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Thursday, March 24, 2011

Drinking from our own well

Mark well that God doesn't miss a move you make;
   he's aware of every step you take.
(Proverbs 5:21)

This chapter begins again with a warning to pay attention to wisdom and listen closely to the Words of God.  I think Solomon was sharing an important concept - the power of a listening ear and a responsive heart.  He was also repeatedly concerned with the idea that we need to be selective about what and who it is that we are paying attention to.  As we pay attention and learn to listen carefully to wise counsel, we learn to make discretionary decision and to grow in knowledge.  Today, we have various "counsel" that influences our "discretionary" decision - what we hear in the marketplace, the example of leaders, in-your-face celebrities, and the list goes on.  Our youth of today are often influenced more by the examples portrayed in our media than they are by examples right before their eyes in "real life". 

Solomon begins with the idea:  Run from evil!  Notice, he does not say to simply turn our backs on evil - the statement is to "RUN" from it!  The idea is to put some distance between us and what is evil.  Whenever we entertain wrong thoughts/ideas, we are certain to be affected by them.  When we embrace them, we are headed right into that which will destroy our focus, impact our intent, and influence our integrity.  His warning is clear - there is a certain end to embracing sin and that end is far from pleasant.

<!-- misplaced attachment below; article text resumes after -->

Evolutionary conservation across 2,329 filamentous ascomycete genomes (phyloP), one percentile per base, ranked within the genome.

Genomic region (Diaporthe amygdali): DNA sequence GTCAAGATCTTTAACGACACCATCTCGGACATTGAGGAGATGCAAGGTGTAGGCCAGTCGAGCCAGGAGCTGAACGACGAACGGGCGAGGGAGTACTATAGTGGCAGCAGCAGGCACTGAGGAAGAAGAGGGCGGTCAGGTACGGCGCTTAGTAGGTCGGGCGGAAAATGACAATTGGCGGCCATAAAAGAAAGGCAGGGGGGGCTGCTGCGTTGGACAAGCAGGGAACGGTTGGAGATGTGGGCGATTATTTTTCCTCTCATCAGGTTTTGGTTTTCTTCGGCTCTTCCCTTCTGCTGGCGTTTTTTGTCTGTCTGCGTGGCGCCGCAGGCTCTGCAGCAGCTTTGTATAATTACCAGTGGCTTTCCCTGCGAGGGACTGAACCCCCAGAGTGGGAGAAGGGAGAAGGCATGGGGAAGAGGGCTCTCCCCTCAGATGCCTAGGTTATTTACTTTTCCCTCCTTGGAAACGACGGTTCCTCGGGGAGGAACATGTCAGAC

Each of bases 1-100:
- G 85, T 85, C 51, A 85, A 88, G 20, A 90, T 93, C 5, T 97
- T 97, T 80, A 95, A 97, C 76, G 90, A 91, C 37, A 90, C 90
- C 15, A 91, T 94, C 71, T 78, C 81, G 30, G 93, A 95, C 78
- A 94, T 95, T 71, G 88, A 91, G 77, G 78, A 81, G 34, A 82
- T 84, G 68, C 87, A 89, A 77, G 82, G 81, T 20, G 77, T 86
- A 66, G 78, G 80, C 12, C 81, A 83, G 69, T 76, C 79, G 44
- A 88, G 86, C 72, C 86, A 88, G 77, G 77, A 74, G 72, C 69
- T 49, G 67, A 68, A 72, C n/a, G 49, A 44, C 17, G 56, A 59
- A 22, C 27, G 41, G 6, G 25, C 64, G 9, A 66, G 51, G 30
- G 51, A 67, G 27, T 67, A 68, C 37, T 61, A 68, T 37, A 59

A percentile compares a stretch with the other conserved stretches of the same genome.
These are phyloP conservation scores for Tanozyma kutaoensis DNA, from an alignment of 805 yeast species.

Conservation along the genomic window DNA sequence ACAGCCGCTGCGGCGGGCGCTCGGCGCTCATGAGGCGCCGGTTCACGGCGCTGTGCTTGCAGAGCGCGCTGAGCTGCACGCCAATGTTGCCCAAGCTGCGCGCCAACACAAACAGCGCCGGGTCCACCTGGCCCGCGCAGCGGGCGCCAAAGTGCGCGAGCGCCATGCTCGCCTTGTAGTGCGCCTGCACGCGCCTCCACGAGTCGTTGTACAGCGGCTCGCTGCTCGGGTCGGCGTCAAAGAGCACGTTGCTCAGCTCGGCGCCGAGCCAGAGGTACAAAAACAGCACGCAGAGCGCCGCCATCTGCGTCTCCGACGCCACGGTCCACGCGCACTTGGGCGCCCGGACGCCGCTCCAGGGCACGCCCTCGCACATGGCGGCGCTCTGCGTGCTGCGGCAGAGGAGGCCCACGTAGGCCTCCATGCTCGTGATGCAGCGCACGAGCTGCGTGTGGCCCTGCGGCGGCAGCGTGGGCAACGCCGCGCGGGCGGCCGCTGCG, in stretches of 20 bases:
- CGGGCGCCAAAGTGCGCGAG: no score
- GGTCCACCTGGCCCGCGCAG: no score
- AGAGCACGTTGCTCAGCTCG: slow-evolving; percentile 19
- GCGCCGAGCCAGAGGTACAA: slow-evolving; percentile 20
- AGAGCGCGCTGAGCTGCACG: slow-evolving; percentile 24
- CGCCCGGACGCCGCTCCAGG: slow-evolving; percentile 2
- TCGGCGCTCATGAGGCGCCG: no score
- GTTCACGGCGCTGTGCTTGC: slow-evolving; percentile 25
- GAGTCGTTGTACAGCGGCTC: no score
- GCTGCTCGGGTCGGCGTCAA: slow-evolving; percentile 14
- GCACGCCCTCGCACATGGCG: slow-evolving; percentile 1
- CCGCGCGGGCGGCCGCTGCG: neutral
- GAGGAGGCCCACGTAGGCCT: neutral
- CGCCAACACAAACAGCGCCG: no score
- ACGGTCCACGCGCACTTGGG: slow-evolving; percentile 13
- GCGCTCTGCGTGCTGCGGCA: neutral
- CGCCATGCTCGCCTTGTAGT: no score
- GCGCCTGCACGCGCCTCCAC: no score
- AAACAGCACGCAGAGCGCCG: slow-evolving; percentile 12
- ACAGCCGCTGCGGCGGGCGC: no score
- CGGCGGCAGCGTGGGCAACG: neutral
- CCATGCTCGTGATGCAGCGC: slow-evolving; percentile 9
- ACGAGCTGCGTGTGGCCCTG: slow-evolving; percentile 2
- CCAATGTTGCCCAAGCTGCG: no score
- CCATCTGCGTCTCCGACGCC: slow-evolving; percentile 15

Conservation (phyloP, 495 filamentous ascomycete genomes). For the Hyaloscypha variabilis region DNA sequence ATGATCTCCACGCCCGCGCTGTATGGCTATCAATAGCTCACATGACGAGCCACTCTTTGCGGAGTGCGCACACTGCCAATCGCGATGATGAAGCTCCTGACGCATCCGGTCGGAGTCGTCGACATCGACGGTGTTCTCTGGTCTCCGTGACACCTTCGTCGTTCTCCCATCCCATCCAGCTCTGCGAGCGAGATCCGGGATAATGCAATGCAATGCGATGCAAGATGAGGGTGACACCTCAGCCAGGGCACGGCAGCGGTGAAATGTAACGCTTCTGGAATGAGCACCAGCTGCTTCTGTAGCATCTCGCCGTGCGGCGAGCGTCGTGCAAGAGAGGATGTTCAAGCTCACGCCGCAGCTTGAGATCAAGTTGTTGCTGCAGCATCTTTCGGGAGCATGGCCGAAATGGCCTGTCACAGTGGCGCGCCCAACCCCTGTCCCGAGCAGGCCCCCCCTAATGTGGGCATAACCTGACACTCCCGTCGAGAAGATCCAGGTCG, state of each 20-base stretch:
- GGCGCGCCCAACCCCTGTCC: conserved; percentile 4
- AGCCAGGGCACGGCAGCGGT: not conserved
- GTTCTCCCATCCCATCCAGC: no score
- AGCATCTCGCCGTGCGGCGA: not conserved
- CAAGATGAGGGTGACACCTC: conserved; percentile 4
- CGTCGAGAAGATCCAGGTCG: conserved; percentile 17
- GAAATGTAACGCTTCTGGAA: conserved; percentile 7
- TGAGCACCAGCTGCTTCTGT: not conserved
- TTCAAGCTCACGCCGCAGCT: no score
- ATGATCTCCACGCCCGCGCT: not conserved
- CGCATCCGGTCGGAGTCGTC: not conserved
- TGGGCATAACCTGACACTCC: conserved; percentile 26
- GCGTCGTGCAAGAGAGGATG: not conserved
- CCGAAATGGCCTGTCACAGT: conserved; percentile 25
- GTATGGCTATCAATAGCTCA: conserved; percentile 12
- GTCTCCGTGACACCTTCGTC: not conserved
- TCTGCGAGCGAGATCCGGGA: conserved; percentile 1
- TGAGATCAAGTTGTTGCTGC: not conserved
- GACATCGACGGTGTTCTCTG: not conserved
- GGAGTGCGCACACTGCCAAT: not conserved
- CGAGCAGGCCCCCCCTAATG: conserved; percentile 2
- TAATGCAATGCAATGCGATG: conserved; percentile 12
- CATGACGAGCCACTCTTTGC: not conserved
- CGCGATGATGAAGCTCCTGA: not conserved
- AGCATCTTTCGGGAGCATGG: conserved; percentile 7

This entire chapter deals with the relations we have with those of the opposite sex - those we might enter into relationship with in more than just a casual sense.  His advice to us is to be very, very careful!  There is a destructive influence to treating these relationships in a casual manner.  I will not dwell long on this, but suffice it to say that our society has devalued the importance of marriage - of solid, committed relationships.  In fact, there is a tendency to say that there is nothing wrong with living together without the commitment of marriage.  Marriage is indeed a "dis-solvable" state.  If we find we cannot "solve" issues - we simply dissolve the union!

15-16 Do you know the saying, "Drink from your own rain barrel, 

   draw water from your own spring-fed well"?
It's true. Otherwise, you may one day come home 
   and find your barrel empty and your well polluted. 

The message is pretty clear - if we are going to have the advantages of a married relationship, we need to be committed to it.  We are not to be flitting about from relationship to relationship.  There is something within us that yearns for commitment - even if we say we don't.  It is in the make-up of our inner being.  The damaged people who experience the end results of never making a commitment are scattered all over our communities at this very moment.  Talk long enough with these individuals and you will see that emotions are raw, desires have been left unfulfilled, and trust is far from easy.  

The "advice" of our wise counsel in this chapter is to consider well the choices we make with the relationships we pursue.  They can be our greatest undoing, or our greatest advantage.  It is all in how we pursue them, value them, and commit to them.  God sees clearly what a man does and he examines every path he takes.  Nothing escapes God's view - he also ensures that we always have positive examples in our view so that we can learn to pattern our lives by those examples.  To be sure, we also have plenty of "not so good" examples around us.  We must become selective in those we choose to emulate - our end as a society is based on the choices we make in the hear and now!